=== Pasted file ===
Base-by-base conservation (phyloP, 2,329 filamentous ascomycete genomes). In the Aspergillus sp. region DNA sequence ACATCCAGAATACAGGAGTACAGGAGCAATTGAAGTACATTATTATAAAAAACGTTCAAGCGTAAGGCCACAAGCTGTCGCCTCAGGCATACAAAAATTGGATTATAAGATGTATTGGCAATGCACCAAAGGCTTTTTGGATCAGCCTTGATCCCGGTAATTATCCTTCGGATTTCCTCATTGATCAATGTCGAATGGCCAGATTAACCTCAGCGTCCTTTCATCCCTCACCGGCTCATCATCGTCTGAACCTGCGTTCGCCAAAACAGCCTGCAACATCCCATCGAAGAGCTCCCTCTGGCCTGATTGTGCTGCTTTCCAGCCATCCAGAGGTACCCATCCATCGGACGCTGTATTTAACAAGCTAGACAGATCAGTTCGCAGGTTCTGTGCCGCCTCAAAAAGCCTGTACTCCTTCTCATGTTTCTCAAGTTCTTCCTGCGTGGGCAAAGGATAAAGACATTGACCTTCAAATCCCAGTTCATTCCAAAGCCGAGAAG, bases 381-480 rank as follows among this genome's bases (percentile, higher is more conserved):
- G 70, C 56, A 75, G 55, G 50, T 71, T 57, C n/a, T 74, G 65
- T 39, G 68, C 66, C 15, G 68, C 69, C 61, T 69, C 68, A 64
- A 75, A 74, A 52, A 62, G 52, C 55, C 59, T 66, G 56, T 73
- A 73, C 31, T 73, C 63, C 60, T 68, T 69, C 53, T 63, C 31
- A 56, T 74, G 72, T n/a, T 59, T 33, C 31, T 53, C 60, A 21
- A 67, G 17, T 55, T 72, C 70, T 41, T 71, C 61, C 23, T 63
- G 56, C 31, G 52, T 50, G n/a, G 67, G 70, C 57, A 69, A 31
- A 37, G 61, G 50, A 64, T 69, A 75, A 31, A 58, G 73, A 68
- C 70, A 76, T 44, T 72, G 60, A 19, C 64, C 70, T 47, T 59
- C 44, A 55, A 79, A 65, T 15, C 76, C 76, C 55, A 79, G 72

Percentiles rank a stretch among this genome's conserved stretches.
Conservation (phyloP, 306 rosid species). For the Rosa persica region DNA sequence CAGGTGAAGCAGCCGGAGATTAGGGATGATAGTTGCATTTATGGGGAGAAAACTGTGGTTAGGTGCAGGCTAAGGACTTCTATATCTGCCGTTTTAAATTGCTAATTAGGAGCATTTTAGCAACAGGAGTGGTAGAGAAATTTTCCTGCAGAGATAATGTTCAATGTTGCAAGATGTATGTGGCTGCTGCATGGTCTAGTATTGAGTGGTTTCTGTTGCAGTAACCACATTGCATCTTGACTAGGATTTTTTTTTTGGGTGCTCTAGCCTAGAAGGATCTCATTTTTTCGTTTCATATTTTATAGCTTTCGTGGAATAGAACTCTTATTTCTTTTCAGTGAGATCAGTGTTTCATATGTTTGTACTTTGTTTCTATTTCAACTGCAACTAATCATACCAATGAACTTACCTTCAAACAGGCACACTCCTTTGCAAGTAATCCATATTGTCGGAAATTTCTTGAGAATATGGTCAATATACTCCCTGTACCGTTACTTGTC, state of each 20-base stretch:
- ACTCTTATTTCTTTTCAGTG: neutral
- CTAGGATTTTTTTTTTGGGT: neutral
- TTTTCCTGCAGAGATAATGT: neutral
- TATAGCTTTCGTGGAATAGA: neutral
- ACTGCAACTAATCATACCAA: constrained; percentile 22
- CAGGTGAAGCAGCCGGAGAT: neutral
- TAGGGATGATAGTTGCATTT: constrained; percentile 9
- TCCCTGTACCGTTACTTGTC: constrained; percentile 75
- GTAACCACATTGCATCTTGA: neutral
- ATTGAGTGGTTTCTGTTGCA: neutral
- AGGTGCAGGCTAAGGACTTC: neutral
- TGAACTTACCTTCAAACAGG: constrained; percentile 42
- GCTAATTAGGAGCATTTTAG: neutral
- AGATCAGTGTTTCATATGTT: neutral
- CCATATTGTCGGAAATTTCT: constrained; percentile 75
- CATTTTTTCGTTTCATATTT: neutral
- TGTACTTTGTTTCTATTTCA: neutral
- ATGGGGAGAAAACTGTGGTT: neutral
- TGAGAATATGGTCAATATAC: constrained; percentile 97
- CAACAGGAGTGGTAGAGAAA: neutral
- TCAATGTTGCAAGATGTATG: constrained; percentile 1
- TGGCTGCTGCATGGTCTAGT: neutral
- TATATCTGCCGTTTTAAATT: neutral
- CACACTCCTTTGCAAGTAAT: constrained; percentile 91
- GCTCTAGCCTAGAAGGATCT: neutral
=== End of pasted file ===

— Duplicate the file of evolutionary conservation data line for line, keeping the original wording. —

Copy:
Base-by-base conservation (phyloP, 2,329 filamentous ascomycete genomes). In the Aspergillus sp. region DNA sequence ACATCCAGAATACAGGAGTACAGGAGCAATTGAAGTACATTATTATAAAAAACGTTCAAGCGTAAGGCCACAAGCTGTCGCCTCAGGCATACAAAAATTGGATTATAAGATGTATTGGCAATGCACCAAAGGCTTTTTGGATCAGCCTTGATCCCGGTAATTATCCTTCGGATTTCCTCATTGATCAATGTCGAATGGCCAGATTAACCTCAGCGTCCTTTCATCCCTCACCGGCTCATCATCGTCTGAACCTGCGTTCGCCAAAACAGCCTGCAACATCCCATCGAAGAGCTCCCTCTGGCCTGATTGTGCTGCTTTCCAGCCATCCAGAGGTACCCATCCATCGGACGCTGTATTTAACAAGCTAGACAGATCAGTTCGCAGGTTCTGTGCCGCCTCAAAAAGCCTGTACTCCTTCTCATGTTTCTCAAGTTCTTCCTGCGTGGGCAAAGGATAAAGACATTGACCTTCAAATCCCAGTTCATTCCAAAGCCGAGAAG, bases 381-480 rank as follows among this genome's bases (percentile, higher is more conserved):
- G 70, C 56, A 75, G 55, G 50, T 71, T 57, C n/a, T 74, G 65
- T 39, G 68, C 66, C 15, G 68, C 69, C 61, T 69, C 68, A 64
- A 75, A 74, A 52, A 62, G 52, C 55, C 59, T 66, G 56, T 73
- A 73, C 31, T 73, C 63, C 60, T 68, T 69, C 53, T 63, C 31
- A 56, T 74, G 72, T n/a, T 59, T 33, C 31, T 53, C 60, A 21
- A 67, G 17, T 55, T 72, C 70, T 41, T 71, C 61, C 23, T 63
- G 56, C 31, G 52, T 50, G n/a, G 67, G 70, C 57, A 69, A 31
- A 37, G 61, G 50, A 64, T 69, A 75, A 31, A 58, G 73, A 68
- C 70, A 76, T 44, T 72, G 60, A 19, C 64, C 70, T 47, T 59
- C 44, A 55, A 79, A 65, T 15, C 76, C 76, C 55, A 79, G 72

Percentiles rank a stretch among this genome's conserved stretches.
Conservation (phyloP, 306 rosid species). For the Rosa persica region DNA sequence CAGGTGAAGCAGCCGGAGATTAGGGATGATAGTTGCATTTATGGGGAGAAAACTGTGGTTAGGTGCAGGCTAAGGACTTCTATATCTGCCGTTTTAAATTGCTAATTAGGAGCATTTTAGCAACAGGAGTGGTAGAGAAATTTTCCTGCAGAGATAATGTTCAATGTTGCAAGATGTATGTGGCTGCTGCATGGTCTAGTATTGAGTGGTTTCTGTTGCAGTAACCACATTGCATCTTGACTAGGATTTTTTTTTTGGGTGCTCTAGCCTAGAAGGATCTCATTTTTTCGTTTCATATTTTATAGCTTTCGTGGAATAGAACTCTTATTTCTTTTCAGTGAGATCAGTGTTTCATATGTTTGTACTTTGTTTCTATTTCAACTGCAACTAATCATACCAATGAACTTACCTTCAAACAGGCACACTCCTTTGCAAGTAATCCATATTGTCGGAAATTTCTTGAGAATATGGTCAATATACTCCCTGTACCGTTACTTGTC, state of each 20-base stretch:
- ACTCTTATTTCTTTTCAGTG: neutral
- CTAGGATTTTTTTTTTGGGT: neutral
- TTTTCCTGCAGAGATAATGT: neutral
- TATAGCTTTCGTGGAATAGA: neutral
- ACTGCAACTAATCATACCAA: constrained; percentile 22
- CAGGTGAAGCAGCCGGAGAT: neutral
- TAGGGATGATAGTTGCATTT: constrained; percentile 9
- TCCCTGTACCGTTACTTGTC: constrained; percentile 75
- GTAACCACATTGCATCTTGA: neutral
- ATTGAGTGGTTTCTGTTGCA: neutral
- AGGTGCAGGCTAAGGACTTC: neutral
- TGAACTTACCTTCAAACAGG: constrained; percentile 42
- GCTAATTAGGAGCATTTTAG: neutral
- AGATCAGTGTTTCATATGTT: neutral
- CCATATTGTCGGAAATTTCT: constrained; percentile 75
- CATTTTTTCGTTTCATATTT: neutral
- TGTACTTTGTTTCTATTTCA: neutral
- ATGGGGAGAAAACTGTGGTT: neutral
- TGAGAATATGGTCAATATAC: constrained; percentile 97
- CAACAGGAGTGGTAGAGAAA: neutral
- TCAATGTTGCAAGATGTATG: constrained; percentile 1
- TGGCTGCTGCATGGTCTAGT: neutral
- TATATCTGCCGTTTTAAATT: neutral
- CACACTCCTTTGCAAGTAAT: constrained; percentile 91
- GCTCTAGCCTAGAAGGATCT: neutral